Microsoft is permanently closing all but four of its retail stores

June 26, 2020, 2:26 PM UTC

Microsoft is giving up on being a retailer.

The tech company said on Friday it was permanently closing all of its retail stores except for four flagship stores, saying it can provide customers its sales, training, and support services remotely and that the COVID-19 pandemic has demonstrated to the company that it could easily do so.

“Our sales have grown online as our product portfolio has evolved to largely digital offerings, and our talented team has proven success serving customers beyond any physical location,” said David Porter, the head of Microsoft’s stores unit, in a statement.

The closing of most of Microsoft’s roughly 70 U.S. locations, typically located in shopping malls, deals another big blow to mall operators facing department store bankruptcies and clothing chain closures. As is the case with rival Apple’s larger fleet, Microsoft Stores attract a more affluent shopper. Microsoft operates another 45 or so locations in other countries.

But Microsoft has found it can serve customers more nimbly by not having them tied to one location, reducing the need for brick-and-mortar spaces, especially given the traffic problems many malls are having. The company will keep four flagship locations: in New York on Fifth Avenue, London, Sydney, and on its home campus in Redmond, Wash.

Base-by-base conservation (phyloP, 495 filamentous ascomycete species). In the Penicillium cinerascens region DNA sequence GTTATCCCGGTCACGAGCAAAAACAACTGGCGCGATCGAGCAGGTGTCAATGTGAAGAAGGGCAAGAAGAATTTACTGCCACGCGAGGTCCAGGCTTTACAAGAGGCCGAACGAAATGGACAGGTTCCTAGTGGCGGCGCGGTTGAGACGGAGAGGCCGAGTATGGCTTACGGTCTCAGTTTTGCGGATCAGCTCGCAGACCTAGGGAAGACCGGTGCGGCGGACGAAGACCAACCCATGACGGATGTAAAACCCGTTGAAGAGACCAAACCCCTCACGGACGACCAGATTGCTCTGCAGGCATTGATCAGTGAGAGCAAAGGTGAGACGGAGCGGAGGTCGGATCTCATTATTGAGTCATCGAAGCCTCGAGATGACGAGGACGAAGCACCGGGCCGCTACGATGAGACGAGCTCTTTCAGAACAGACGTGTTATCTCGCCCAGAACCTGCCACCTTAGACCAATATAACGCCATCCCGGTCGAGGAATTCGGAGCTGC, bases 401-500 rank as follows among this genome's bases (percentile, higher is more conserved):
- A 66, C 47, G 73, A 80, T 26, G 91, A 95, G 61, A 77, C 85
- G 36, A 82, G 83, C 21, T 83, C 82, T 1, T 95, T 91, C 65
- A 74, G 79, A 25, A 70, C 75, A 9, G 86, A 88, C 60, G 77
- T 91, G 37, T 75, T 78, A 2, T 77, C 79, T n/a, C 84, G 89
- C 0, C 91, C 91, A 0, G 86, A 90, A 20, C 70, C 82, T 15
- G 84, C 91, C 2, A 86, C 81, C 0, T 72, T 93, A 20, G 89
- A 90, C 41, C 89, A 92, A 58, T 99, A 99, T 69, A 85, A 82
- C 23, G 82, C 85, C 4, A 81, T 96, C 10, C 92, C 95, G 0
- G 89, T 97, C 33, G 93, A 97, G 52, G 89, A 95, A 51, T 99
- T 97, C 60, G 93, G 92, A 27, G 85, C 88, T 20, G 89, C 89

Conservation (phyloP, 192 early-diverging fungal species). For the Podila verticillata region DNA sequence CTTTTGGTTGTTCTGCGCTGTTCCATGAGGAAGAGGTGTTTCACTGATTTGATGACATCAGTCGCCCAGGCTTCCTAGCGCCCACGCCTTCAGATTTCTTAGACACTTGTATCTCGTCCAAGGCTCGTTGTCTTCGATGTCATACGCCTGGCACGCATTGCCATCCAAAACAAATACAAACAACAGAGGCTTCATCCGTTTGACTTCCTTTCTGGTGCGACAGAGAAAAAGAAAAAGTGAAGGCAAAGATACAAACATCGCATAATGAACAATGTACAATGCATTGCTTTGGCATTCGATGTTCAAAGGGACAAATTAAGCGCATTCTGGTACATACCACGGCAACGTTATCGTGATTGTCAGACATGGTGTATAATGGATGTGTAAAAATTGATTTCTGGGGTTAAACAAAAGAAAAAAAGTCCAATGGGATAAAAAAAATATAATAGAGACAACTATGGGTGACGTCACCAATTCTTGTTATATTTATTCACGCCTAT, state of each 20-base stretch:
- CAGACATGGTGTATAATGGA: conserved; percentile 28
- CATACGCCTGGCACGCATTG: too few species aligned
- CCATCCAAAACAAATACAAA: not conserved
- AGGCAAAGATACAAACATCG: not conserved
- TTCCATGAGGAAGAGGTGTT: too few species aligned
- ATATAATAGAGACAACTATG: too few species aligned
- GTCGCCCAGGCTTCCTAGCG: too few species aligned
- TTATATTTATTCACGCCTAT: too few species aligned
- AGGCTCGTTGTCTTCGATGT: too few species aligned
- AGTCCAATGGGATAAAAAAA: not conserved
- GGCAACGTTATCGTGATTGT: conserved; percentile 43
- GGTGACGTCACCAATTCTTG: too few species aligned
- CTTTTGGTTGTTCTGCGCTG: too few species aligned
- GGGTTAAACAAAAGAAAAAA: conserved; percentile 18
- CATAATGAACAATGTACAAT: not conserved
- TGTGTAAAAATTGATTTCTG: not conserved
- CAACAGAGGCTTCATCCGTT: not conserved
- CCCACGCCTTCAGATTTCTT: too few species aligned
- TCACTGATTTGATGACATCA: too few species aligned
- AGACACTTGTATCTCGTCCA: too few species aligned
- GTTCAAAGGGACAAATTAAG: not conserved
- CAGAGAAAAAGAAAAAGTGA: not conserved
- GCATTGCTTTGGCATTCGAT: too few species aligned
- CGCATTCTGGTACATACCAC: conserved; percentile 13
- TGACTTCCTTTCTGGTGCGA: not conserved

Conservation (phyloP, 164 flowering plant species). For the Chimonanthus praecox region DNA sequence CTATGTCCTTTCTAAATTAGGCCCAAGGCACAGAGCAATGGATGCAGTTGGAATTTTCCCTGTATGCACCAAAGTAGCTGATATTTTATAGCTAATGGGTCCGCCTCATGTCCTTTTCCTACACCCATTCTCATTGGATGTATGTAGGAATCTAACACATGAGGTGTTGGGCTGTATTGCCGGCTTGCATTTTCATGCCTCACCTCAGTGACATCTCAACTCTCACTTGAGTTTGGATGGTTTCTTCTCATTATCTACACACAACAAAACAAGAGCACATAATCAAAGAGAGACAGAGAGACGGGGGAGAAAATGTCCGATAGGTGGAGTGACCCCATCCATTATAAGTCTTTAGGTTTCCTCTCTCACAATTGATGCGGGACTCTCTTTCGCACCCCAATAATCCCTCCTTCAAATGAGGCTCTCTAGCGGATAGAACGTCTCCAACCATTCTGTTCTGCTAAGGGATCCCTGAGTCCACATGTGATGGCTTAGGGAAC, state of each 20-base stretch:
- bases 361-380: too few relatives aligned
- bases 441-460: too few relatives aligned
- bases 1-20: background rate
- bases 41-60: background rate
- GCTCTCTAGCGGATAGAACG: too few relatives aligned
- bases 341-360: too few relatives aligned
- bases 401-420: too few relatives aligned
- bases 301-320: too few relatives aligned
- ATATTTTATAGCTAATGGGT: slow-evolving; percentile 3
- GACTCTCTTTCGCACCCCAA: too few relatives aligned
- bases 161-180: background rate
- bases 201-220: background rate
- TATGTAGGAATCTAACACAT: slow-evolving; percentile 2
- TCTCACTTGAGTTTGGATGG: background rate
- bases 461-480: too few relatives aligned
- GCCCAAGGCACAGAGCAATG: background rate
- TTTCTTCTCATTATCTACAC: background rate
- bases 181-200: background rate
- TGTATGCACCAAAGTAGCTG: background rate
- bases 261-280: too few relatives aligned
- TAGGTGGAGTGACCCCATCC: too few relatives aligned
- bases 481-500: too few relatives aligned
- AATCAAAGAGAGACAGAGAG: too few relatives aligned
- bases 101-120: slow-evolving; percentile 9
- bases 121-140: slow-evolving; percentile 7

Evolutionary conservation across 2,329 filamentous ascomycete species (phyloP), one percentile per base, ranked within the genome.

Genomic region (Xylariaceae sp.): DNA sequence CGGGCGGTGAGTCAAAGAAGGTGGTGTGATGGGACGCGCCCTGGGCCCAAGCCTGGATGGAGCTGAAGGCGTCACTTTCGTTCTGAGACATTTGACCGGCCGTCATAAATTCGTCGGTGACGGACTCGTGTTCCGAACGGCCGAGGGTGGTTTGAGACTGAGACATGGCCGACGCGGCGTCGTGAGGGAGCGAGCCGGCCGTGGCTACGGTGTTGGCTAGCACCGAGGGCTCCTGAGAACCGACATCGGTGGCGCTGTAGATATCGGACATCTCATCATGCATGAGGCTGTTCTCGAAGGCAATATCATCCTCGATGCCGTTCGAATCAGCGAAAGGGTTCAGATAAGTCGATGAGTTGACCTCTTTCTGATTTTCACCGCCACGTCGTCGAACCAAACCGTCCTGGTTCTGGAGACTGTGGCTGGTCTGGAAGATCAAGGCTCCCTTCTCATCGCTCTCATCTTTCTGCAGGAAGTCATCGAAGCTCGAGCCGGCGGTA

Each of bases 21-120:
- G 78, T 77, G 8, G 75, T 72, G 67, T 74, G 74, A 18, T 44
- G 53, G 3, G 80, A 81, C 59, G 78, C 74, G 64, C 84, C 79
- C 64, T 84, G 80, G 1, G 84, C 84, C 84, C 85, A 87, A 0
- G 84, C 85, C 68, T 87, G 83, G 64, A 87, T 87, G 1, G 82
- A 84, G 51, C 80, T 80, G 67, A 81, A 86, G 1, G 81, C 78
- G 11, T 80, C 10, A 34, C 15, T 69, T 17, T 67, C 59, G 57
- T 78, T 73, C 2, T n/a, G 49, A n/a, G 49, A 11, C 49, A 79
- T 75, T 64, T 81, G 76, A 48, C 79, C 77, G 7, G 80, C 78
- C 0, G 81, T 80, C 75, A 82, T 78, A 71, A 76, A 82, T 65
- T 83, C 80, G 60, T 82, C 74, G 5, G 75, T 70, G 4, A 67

The first Microsoft Store opened in 2009 as the company sought to compete with Apple’s successful retail experience and have customers try out Microsoft software products in person. (Microsoft went so far as to open that splashy store on Manhattan’s Fifth Avenue, close to Apple’s glass cube by the entrance to Central Park.) But Microsoft products are less consumer-focused than Apple’s, and its stores paled in comparison to Apple’s in terms of their popularity.

Microsoft said in its press release that its online store at and the Xbox and Windows storefronts reach “up to 1.2 billion monthly customers in 190 markets.” At the same time, as both Apple’s and Nike’s results consistently show, good stores can enhance the business of even the most digitally savvy companies.

Read More

Great ResignationInflationSupply ChainsLeadership